The title of this book asks a simple question. Who do you think you are? Are you a son or daughter? A hard worker? A victim? A successful person? Someone with many possessions? A painter? A sinner? You may be many things outwardly, but at the very core of your identity, at the very heart of were you draw your worth–or lack of it–who do you think you are?
In this hard-hitting book, Mark Driscoll uses the book of Ephesians to give believers a picture of who they really are, and why it really matters.
Everyone worships something, he points out. It’s not a choice of whether or not to worship, only what we will worship. Will it be wealth? Status? Popularity? Success? Goodness? It could be anything. And what we worship defines who we are. Deep down inside. If you worship your parents’ opinion of you, then their opinion will define who you are as a person. If you worship money, you will gauge your worth by how much of it you are able to obtain. If you worship good deeds, then your value is defined by how many you are able to perform.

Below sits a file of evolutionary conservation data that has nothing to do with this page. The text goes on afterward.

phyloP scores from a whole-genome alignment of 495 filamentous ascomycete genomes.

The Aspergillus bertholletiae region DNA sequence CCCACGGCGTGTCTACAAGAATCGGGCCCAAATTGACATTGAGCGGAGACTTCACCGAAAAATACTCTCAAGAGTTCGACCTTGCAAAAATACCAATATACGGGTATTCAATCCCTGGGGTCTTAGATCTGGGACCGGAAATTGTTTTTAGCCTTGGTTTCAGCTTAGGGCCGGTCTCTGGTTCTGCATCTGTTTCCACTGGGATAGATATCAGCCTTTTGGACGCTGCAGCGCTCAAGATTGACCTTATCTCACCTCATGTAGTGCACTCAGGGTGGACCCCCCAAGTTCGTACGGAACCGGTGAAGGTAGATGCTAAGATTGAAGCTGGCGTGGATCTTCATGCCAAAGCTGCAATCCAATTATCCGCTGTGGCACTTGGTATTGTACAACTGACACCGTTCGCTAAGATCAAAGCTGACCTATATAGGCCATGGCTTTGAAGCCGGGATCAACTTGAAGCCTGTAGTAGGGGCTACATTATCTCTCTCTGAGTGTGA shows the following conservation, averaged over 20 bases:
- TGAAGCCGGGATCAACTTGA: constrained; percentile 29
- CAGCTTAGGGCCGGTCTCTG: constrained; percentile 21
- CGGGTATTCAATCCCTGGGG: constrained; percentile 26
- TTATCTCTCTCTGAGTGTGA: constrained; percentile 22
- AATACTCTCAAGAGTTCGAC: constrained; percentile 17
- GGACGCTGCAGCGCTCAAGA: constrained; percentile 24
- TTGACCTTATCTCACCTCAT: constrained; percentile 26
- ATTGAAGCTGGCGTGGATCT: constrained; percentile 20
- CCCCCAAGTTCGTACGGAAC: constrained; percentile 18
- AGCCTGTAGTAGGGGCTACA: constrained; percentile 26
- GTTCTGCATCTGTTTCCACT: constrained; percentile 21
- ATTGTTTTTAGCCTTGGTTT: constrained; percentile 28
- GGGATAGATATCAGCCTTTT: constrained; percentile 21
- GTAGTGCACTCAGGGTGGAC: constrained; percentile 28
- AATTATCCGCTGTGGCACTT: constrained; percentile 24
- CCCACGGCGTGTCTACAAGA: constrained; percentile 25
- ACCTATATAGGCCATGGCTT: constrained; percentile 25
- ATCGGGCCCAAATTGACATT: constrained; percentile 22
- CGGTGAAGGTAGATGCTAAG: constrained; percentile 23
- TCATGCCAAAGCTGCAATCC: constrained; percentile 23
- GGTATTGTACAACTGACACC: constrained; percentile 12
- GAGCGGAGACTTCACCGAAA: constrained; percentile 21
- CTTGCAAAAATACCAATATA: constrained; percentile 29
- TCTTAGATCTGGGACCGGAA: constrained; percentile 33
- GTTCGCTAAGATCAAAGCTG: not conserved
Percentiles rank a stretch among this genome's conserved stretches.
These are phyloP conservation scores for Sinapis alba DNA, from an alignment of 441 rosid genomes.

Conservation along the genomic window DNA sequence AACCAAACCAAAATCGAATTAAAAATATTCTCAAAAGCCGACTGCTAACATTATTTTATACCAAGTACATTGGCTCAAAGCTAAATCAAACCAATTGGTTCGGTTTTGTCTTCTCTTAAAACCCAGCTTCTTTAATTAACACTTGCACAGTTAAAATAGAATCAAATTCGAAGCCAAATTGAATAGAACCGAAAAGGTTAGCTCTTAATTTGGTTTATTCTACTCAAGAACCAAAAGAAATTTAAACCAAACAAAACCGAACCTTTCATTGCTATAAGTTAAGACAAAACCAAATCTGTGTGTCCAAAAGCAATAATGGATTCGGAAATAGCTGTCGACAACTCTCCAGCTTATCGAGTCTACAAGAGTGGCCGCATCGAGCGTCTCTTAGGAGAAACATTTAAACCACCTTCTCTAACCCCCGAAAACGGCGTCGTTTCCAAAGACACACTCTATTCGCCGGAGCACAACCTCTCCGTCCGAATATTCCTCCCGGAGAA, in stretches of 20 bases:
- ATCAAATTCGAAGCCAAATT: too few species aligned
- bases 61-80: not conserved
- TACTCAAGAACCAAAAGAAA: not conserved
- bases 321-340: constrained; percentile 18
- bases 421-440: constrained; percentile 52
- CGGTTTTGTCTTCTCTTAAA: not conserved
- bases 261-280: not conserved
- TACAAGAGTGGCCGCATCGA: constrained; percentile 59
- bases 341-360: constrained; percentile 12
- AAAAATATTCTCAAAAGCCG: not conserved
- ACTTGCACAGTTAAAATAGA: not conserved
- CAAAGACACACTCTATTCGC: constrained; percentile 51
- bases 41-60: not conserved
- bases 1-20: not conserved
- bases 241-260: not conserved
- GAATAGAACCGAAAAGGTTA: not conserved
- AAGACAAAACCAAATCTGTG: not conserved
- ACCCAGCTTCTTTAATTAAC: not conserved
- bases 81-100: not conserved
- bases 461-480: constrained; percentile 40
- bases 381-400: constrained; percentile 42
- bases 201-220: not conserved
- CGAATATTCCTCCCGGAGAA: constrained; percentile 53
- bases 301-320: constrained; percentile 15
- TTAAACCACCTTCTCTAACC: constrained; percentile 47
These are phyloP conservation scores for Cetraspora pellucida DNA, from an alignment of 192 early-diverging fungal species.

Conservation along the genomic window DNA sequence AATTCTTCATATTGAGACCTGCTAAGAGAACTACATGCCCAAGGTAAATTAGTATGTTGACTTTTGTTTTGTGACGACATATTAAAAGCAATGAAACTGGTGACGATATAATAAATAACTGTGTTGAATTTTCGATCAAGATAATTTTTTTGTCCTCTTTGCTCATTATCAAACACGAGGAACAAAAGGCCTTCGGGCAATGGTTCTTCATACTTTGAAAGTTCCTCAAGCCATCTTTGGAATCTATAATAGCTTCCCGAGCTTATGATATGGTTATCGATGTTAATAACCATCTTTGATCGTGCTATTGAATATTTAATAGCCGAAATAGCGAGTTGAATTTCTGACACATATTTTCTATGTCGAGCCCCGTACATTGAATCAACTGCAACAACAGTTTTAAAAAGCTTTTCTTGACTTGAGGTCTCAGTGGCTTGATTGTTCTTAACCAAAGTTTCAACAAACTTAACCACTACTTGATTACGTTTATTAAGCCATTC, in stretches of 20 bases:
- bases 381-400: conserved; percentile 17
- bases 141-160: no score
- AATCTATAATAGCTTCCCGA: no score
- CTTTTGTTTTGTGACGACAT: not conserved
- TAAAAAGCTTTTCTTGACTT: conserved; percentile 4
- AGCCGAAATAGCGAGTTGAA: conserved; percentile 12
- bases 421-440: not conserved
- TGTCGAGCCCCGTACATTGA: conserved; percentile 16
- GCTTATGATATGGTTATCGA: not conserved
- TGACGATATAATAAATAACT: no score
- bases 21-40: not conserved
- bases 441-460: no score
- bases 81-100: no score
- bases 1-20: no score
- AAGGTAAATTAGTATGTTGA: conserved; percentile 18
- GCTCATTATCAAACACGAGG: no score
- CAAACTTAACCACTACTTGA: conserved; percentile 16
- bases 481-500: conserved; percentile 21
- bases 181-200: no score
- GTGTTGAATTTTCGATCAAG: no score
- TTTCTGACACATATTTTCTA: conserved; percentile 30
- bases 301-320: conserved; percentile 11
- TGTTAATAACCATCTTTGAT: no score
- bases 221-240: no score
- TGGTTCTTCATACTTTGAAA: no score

But none of this can ever satisfy, or bring us peace. Every idolatry is based on a lie. But what is the truth? Who are we?
After making the case that much of Ephesians is geared towards telling us who we are in Christ, Driscoll takes us through the book slowly, bit by bit, examining truths of how we should find our identity. He tells stories of those who found their identity in what others thought of them, in the attractiveness, in their sin and failure, even, and of how this destroyed their lives and made them miserable. But he doesn’t stop there. He goes on to say how they were able to find their identity in Christ, and with it, find peace.
We are loved. We are saints. We are justified. We are redeemed. We are Christ’s.
The book is convicting and encouraging, as well as an easy read. It’s arranged in such a way that it flows easily from topic to topic, staying relevant to the overall theme always. Some of the stories he tells of people with transformed lives can be a little dark, stories of childhood abuse, for instance. So discretion should be used with younger audiences. But his points are made firmly and Scripturally but very lovingly, always showing his deep desire that people would come to find peace in understanding who they really are.
I can’t recommend this one highly enough.
Published on 30 May, 2013. Last updated on